However, dissent as a state of mind can also acquire its own sense of orthodoxy. For example, a Marxist critiquing capitalism in, say, 1975 would generally have been putting up one orthodoxy against another. Neither side would probably have embraced the possibility of being persuaded by the other, so that there might not have been much critical inquiry in the debate. Furthermore the Marxist dissident back then opposing the capitalist culture in, say, New York might not have seen any value in allowing capitalist dissent in a debate taking place in Moscow. To be wholly valuable, dissent needs to be conducted with some openness of mind, or else it may just be a playground game with all the intellectual sophistication of name-calling.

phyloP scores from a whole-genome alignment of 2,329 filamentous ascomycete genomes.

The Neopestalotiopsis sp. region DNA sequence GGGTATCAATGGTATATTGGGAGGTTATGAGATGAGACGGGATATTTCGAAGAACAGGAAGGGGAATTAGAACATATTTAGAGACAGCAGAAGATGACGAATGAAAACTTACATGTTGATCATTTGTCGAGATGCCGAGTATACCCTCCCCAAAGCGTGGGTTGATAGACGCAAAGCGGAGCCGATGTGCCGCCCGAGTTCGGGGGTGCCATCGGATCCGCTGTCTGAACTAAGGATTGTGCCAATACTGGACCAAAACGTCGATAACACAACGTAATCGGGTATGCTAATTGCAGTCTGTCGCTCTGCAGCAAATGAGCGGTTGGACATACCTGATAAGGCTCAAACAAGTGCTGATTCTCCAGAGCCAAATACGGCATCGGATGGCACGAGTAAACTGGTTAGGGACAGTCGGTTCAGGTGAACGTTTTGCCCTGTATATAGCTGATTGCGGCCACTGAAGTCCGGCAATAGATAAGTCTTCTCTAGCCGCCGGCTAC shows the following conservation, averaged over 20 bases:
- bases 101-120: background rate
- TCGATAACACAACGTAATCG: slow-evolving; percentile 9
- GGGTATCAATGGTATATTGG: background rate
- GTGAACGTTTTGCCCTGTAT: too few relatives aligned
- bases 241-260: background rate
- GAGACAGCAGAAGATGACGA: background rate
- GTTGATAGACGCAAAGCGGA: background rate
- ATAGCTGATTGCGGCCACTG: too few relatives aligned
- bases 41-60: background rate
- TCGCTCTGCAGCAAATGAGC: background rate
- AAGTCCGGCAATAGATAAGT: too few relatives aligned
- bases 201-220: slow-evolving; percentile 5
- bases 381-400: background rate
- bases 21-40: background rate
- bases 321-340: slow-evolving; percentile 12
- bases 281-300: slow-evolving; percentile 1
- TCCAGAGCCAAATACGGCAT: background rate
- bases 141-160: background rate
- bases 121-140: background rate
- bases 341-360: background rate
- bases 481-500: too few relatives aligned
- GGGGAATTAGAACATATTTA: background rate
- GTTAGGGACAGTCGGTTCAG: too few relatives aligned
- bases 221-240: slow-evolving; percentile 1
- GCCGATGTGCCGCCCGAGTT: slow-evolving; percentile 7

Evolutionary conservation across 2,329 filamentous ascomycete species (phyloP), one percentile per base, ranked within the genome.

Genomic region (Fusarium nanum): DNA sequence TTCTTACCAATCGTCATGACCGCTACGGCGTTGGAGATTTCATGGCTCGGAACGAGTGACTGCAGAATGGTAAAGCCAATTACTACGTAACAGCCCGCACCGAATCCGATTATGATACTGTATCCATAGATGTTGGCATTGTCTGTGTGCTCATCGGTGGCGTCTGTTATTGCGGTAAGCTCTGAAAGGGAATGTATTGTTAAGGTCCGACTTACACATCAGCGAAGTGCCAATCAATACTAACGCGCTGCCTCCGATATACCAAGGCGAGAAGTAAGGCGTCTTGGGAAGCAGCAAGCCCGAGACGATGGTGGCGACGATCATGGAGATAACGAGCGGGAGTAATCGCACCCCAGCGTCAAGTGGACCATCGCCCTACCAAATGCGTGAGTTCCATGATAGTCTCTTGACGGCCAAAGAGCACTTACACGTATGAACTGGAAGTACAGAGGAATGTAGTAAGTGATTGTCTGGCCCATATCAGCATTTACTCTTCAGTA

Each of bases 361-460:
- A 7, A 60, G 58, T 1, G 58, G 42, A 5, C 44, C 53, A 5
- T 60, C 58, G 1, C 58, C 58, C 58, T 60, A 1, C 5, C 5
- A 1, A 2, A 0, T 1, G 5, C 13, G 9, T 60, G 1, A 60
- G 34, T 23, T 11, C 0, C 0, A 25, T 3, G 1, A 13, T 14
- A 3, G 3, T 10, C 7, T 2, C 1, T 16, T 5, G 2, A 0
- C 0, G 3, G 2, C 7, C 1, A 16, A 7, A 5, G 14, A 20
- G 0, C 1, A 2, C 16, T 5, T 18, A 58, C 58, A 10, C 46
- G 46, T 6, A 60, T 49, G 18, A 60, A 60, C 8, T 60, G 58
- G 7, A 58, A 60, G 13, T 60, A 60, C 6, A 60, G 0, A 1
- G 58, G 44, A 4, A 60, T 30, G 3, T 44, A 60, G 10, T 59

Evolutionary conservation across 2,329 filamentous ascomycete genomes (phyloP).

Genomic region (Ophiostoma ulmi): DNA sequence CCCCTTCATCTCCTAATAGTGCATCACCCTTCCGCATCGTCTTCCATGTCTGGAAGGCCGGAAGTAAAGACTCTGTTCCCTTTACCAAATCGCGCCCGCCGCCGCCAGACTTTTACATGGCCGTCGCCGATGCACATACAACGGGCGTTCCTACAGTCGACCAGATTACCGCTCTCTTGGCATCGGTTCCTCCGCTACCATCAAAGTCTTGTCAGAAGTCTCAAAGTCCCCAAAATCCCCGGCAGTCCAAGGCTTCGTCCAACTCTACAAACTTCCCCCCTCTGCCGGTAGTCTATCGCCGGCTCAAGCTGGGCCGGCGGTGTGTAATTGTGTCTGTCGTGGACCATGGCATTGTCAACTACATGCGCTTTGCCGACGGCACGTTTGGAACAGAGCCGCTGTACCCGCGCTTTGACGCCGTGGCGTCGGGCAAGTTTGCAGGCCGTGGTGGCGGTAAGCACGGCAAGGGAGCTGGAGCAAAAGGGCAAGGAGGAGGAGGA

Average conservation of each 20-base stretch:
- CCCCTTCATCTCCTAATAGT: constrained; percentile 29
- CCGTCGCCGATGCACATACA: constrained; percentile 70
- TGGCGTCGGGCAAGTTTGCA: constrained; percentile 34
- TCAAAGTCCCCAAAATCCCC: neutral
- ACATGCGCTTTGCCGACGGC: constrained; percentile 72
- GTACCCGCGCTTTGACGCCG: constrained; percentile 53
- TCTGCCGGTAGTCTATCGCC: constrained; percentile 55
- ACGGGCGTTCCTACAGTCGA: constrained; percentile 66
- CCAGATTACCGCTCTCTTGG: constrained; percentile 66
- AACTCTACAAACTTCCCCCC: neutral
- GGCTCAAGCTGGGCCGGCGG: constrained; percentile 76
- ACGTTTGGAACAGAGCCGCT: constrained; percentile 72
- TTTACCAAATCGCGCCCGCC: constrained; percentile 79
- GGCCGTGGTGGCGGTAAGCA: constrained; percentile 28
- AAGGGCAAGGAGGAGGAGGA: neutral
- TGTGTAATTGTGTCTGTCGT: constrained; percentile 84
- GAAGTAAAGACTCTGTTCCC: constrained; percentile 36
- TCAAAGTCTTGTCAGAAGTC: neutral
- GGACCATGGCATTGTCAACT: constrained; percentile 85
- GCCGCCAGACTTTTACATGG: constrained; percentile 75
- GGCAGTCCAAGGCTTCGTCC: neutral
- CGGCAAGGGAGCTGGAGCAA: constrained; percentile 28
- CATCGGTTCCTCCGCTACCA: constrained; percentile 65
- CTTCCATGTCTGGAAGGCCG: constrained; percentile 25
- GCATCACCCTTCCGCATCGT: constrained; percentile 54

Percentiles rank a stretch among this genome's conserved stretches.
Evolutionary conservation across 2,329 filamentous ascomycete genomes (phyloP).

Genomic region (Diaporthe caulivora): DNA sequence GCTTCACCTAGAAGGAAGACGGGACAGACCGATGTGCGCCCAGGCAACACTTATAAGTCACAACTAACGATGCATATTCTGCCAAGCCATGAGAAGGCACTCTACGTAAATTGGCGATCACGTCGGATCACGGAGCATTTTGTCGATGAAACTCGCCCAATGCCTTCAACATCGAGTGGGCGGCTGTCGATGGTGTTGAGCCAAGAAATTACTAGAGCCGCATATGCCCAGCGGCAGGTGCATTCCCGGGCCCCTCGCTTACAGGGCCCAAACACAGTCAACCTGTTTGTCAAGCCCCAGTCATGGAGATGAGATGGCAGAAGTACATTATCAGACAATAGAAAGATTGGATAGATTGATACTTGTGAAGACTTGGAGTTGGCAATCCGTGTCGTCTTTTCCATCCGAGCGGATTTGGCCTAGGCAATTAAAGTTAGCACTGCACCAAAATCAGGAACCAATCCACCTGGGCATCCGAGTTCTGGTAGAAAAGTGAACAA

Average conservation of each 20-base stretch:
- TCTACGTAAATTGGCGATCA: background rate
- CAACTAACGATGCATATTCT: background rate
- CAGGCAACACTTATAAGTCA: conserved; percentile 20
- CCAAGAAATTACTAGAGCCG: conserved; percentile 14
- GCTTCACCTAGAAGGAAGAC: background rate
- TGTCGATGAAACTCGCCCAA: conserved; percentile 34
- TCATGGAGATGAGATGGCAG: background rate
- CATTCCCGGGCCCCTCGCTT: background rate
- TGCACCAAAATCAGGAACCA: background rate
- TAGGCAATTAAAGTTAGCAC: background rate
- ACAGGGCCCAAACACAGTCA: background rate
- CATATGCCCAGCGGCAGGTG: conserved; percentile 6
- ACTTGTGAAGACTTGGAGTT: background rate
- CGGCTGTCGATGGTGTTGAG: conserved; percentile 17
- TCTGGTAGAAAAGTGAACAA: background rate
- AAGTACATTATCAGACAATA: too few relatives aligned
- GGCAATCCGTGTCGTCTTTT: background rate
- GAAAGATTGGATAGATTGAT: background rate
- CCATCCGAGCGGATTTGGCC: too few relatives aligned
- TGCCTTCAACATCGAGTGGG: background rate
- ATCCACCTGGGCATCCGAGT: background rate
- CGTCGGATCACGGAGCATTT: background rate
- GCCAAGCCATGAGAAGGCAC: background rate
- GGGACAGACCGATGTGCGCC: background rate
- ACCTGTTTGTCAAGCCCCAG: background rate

But true dissent has real value. I probably do hold what some might describe as establishment views, though I would like to think that these have a critical and questioning underpinning and also have elements of dissent. So I believe that the modern university needs to be engaged in society, including the economy, and needs to channel the benefits of its activities to support social improvements and economic growth and cultural benefits. I suspect that the traditional model of a detached academy is no longer viable, in part because nobody is now willing to resource it. But I also believe that the modern university needs to nurture within it a counter-culture that is sceptical about these aims and provides a critique of them, and it needs to allow that counter-culture to influence reviews of what the university does and why it does it. Even in the more networked state of today’s university there should be no room for an unquestioned orthodoxy.